“Yeah. I’m going down the hill now. Hey, watch where you’re—oh my god. Oh my god! OMIGOD!”
“What? What’s happened?” Barbara asked, looking worried.
“A woman with an ox cart just ran me over.”
“What?” Patsy shrieked.
“She ran me over. Her oxen were running amok or something. They just came barreling down the hill behind me and ran right over the top of me. Holy Swiss on rye! Now the oxen are trampling me, and the lady in the cart is screaming and—jehosophat! My head just came off! It just came right off! Ack!”
Terri sat staring at me, her eyes huge, a handful of popcorn frozen just beyond her mouth as she gawked.
“Oh, my. I don’t—I’ve never had anyone die during a regression,” Barbara said, looking more worried. “I’m not quite sure how to proceed.”
“You’re…decapitated?” Patsy asked, looking as stunned as I felt, staring down at the gruesome scene. “Are you sure?”
“I’m sure, Pats. My head’s separated from my body, which is covered in ox hoof prints. A wheel went over my neck, I think. It…urgh. That’s just really gross. Why the hell do I get the reincarnations where I’m killed by two bulls and a cart? Why can’t I be Cleopatra’s concubine?”
“Personal maid, not concubine,” Terri corrected, stuffing the popcorn into her mouth and chewed frantically. “Are you absolutely certain you’re dead? Maybe it looks worse than it is.”
I shot her a look before relaxing back on the pillow. “My head is three feet away from my body. I think that’s pretty good indicator of death—good god! Now what’s she doing?”
“The ox?” Patsy asked.
“No, the driver. She’s not doing what I think she’s doing, is she?”
“I don’t know,” Terri said, scooting closer, as if that would let her peer into my mind.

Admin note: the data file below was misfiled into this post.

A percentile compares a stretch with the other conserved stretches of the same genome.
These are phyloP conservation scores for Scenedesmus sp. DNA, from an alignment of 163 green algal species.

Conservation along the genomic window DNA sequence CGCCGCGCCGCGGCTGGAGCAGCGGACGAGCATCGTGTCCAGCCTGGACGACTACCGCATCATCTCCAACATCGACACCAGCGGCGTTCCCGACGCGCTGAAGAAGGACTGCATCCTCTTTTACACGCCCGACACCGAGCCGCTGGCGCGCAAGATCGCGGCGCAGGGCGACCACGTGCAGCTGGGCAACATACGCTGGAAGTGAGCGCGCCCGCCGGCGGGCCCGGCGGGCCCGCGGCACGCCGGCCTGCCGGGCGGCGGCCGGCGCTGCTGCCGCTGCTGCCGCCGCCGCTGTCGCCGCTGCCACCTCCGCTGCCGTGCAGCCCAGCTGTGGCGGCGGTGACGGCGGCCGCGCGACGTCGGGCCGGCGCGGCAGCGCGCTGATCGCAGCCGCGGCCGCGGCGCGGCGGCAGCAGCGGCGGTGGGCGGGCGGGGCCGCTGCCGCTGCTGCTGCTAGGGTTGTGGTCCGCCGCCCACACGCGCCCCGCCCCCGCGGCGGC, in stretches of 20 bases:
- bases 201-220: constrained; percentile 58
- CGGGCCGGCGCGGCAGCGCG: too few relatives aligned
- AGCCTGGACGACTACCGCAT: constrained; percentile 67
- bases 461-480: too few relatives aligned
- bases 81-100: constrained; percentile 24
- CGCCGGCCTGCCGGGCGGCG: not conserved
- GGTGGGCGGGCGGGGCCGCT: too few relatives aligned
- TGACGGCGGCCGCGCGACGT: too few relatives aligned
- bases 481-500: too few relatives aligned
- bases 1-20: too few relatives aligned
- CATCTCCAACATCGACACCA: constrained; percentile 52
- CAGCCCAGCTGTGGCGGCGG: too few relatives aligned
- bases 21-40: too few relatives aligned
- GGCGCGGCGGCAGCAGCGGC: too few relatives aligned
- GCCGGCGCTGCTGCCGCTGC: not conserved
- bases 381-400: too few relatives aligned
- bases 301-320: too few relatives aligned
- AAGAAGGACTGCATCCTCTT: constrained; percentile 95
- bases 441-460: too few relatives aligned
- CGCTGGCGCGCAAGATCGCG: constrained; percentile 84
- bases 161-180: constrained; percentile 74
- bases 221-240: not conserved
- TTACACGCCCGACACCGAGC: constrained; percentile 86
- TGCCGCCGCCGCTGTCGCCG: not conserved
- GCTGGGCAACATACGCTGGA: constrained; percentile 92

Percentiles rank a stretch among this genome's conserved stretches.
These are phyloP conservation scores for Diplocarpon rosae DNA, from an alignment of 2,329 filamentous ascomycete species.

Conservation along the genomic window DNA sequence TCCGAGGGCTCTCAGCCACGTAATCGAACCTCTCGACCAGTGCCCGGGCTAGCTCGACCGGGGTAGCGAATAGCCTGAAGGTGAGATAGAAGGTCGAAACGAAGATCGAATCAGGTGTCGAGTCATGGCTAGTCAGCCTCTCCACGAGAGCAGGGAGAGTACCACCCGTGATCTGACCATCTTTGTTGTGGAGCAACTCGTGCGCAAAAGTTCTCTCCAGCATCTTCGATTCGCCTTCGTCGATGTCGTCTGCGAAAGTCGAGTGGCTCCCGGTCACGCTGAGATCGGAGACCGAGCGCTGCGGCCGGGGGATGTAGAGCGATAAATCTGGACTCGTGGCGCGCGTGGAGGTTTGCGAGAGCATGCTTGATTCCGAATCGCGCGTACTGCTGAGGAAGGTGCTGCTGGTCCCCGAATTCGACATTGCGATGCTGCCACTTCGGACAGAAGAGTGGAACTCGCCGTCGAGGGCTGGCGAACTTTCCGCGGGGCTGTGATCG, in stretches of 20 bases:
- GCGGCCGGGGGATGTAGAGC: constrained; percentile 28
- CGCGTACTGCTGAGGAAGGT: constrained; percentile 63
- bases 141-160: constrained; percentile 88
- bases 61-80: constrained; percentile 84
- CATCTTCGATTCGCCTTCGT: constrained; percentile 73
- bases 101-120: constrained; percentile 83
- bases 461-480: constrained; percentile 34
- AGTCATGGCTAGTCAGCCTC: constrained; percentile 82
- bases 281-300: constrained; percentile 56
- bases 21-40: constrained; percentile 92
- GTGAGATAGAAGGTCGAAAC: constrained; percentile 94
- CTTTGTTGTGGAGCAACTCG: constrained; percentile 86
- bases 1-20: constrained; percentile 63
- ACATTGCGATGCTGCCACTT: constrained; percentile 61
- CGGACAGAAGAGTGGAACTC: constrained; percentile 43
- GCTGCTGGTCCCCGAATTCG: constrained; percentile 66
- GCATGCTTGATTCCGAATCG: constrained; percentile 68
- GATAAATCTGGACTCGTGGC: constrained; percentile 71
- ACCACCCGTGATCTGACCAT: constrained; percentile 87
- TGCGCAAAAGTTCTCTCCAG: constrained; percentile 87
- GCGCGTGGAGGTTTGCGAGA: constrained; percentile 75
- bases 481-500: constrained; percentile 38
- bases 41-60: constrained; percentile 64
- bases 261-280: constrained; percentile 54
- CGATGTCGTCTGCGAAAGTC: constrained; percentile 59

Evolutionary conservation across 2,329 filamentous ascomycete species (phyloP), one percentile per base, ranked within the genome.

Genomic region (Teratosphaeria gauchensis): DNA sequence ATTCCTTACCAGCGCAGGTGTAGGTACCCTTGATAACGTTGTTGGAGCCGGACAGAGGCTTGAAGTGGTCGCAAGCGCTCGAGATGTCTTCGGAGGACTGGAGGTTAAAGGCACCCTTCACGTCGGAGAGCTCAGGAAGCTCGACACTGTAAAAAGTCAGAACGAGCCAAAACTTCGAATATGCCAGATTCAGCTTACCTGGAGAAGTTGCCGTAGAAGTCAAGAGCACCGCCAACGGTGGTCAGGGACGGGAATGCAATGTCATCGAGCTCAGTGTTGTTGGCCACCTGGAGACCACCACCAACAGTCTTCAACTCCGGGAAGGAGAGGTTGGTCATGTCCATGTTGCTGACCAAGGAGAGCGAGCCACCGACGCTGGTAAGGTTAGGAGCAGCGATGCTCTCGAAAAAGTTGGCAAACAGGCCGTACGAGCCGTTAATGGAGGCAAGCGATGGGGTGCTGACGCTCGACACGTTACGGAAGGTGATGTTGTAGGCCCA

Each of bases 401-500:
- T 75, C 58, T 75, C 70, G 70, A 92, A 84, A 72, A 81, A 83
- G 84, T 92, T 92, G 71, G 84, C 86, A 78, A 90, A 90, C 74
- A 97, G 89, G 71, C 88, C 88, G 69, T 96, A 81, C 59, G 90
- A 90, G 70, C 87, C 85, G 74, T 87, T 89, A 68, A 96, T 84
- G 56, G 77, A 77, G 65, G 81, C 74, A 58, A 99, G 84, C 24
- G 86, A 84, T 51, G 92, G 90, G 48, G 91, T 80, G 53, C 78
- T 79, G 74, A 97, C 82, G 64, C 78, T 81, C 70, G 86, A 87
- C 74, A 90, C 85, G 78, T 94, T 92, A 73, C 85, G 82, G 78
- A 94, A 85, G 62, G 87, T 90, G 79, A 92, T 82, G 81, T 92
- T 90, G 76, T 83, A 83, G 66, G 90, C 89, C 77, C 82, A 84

“This is very unusual,” Barbara muttered to herself, checking her digital camera. “We should document it. Yes. Documentation is good.”
“What’s the lady doing?” Patsy said, sitting on the couch next to my feet.
“She’s trying to stick my head back on to my body. Lady, that’s not going to do any good. No, you can’t tie it on, either. Ha. Told you so. Oh, don’t drop me in the mud! Sheesh! Like I wasn’t muddy enough? What a butterfingers. Now she’s chasing the oxen, who just bolted for a field. Oh, no, she’s coming back. Her arms are waving around like she’s yelling, only I can’t hear anything. It must be the shock of having my head severed by a cart wheel.”
“This is just too surreal,” Terri said. “Do you think she purposely ran you down?”
“I don’t think so. She seems kind of goofy. She just tripped over my leg and fell onto my head. Oh man! I think she broke my nose! God almighty, this is like some sort of horrible Marx Brothers meets Leatherface sort of movie. Holy runaway oxen, Batman!”
“What?” Terri and Patsy asked at the same time.
“She’s doing something. Something weird.”
“Oh my god—is she making love to your lifeless corpse?” Terri asked. “I saw a show on HBO about that!”
“No, she’s not molesting me. She’s standing above me waving her hands around and chanting or something. What the—she’s like—hoo!”
“Don’t get upset,” Barbara said, taking copious notes. “You are in no personal danger. Just describe what you’re seeing calmly, and in detail.”
“I don’t know about you, but I consider a decapitation and barbeque as some sort of personal danger,” I said, watching the scene in my mind’s eye with stunned disbelief.
“Barbeque?” Patsy asked. “Someone’s roasting a pig or something?”
“No. The ox lady waved her hands around, and all of a sudden this silver light was there, all over my body, singeing it around the edges. Oh great. Here comes someone. Hey, you, mister, would you stop the lady from doing the light thing? She’s burnt off half of my hair.”
“This is the most bizarre thing I’ve ever heard,” Terri told Patsy. “You have the best parties!”
“It’s all in the planning,” Patsy said modestly. “What’s going on now, Cora?”